00:03:00    Then there's the mid stage of denial where we're in now, which is, wow, this kinda lasted a little bit longer. Our banks are getting a little nervous about keeping those lines of credit in place, and we're starting to have to, you know, give back money to some of these properties because some of these tenants aren't paying because they don't have to pay or they can't pay cause they've lost their jobs. And then you get to the next phase, which is the, uh, you know what? We've been through these things before. We know we're gonna get to the other side. You know, it's gonna look a lot better in a year from now. We just gonna keep going. We're gonna keep building, we're gonna keep buying, we're gonna keep investing, and it's all gonna be okay. Then there's phase three. You toughed it out. You went 12 or 14 months, and guess what your lines are?  

00:03:54    Credit dried up. Your ran outta money, your tenants didn't pay, your banks were on you in, you're in bankruptcy. And that's called the O S H I T phase. That's what happens. And so, because it's real estate and, and not other types of investments where, you know, you can wake up in the morning and say, I'm getting out of the stock market. I'm out 30 minutes later, you sold all your stocks. You have to be in denial because you can't change it in that first phase. Mm-hmm. <affirmative>, what you can do in that first phase is there's still activity, there's still properties trading, there's still banks lending. So you can actually, if you are realistic about where you are in the marketplace and what's ahead, you can't actually make moves early on to prepare yourself for success rather than suffer the, the three phases of, uh, typical inve real estate investments.  

00:04:51    How do an individual investors benefit from some of the CARES act tax benefits? Um, and we don't need to go too deep into it, but what the statement is, is that there are benefits to investing, uh, courtesy of the CARES Act for individual investors as well as for the Wall Street Journal headline developers that a lot of people, you know, assume, oh, you know, a billion, another billionaire BA bailout. It's like, well, actually it's for individual investors to incentivize them to invest. Correct.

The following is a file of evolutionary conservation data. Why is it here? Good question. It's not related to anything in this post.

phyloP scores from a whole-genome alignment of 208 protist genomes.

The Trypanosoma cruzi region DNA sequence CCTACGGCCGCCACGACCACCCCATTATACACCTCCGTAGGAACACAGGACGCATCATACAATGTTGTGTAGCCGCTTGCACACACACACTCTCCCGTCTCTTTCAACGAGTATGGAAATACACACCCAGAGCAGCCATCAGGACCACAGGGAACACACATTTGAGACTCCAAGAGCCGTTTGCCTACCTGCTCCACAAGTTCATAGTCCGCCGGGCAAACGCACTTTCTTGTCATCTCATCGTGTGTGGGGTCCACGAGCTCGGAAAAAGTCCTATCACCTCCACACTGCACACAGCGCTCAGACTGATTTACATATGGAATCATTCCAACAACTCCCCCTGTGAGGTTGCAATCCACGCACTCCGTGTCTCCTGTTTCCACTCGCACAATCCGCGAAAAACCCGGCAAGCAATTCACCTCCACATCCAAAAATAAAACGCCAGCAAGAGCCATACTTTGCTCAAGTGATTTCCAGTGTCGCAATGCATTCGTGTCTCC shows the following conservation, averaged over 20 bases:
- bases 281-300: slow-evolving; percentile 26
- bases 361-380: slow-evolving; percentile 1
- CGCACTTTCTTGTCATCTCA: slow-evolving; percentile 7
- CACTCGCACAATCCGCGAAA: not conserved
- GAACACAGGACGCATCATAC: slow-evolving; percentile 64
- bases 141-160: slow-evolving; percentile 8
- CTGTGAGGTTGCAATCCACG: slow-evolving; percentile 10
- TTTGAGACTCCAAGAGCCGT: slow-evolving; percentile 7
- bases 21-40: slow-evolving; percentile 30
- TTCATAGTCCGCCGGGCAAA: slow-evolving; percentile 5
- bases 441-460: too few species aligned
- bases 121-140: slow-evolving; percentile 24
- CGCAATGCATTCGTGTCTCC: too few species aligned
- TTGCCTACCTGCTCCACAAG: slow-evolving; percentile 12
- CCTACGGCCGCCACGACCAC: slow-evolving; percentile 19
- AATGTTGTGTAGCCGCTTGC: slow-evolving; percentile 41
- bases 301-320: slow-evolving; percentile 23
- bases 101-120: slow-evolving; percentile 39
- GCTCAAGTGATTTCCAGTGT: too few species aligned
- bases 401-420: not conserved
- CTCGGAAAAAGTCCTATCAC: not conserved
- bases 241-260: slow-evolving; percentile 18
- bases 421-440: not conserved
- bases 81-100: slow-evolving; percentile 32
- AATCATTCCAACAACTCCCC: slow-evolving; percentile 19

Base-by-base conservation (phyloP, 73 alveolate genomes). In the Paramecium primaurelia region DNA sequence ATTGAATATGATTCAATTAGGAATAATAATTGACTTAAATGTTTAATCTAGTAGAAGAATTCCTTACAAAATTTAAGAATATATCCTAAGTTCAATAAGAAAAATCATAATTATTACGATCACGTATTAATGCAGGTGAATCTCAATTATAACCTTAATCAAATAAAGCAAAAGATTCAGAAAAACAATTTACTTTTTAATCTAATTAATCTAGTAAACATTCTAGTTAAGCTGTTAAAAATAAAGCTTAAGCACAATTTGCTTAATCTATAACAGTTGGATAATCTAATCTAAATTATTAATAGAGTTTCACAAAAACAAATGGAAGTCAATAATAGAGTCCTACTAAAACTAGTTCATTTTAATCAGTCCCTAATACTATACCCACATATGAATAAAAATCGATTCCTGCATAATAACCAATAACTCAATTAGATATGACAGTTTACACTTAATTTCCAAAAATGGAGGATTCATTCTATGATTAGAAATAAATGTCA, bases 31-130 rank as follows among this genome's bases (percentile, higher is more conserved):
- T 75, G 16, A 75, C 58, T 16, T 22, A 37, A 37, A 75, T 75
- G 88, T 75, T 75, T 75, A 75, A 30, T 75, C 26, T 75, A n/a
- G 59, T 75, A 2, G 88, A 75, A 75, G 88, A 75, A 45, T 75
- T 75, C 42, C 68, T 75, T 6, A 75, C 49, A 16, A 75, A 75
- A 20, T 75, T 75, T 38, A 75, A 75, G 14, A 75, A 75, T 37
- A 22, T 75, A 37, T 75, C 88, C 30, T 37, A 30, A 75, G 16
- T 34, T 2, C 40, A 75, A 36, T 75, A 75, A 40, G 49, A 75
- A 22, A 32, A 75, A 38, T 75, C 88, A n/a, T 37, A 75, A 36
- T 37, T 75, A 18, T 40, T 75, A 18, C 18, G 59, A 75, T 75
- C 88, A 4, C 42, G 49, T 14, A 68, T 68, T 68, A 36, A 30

00:05:22    Well, it's a hundred percent. Historically, uh, since the Great Depression, the United States government has used, uh, uh, income tax stimulus for real estate to create jobs into spur the economy. Right? This was a, from 1933 until 1981, the exclusive methodology used by the US government to stimulate economies out of recession was to stimulate real estate. If the other change was in the 1986 act, even even sponsors could not use their losses against their ordinary income. So if you're in the real estate business and all your money is earned from the real estate business, you couldn't even use your real estate losses against the income that you were earning from your management business. The 1993 on the bus budget Act changed that rule. So sponsors can deduct all their losses against any form of income, but investors can use all of the passive losses that they get from holding real estate against any future gains.  

00:06:30    Now, investors are getting these K one s from, from us and from all of your other, uh, you know, companies that, you know, offer their investments through, through your, through your business. Right? They don't understand, unless they own investments that generate passive income from other sources, that they're getting a K one and it shows, you know, maybe a hundred thousand dollars worth of losses and they go to their tax man and the tax man's doing their return, and he looks at that and he goes, well, you don't have any other passive income, so we're just gonna suspend this loss.  

00:07:05    Mm-hmm.  

00:07:06    <affirmative> mm-hmm. <affirmative> until someday you can use it. And the taxpayer doesn't know what that means, but what it means is when that investment that you made that threw off those losses is sold and you have a taxable gain, all of those losses will be used to reduce your gain and reduce your tax. So there are, these are brilliant in, you know, incentives under the CARES Act. You can carry them back five years and I believe forward 20. Now, why are they doing this? Because this puts money in the hands of, of individuals mm-hmm. <affirmative>, that gives them the money that they need to see themselves through this difficult period. It's a very quick way for the government to put money back into individual's pockets. Right? So these are tremendously beneficial opportunities for real estate investors.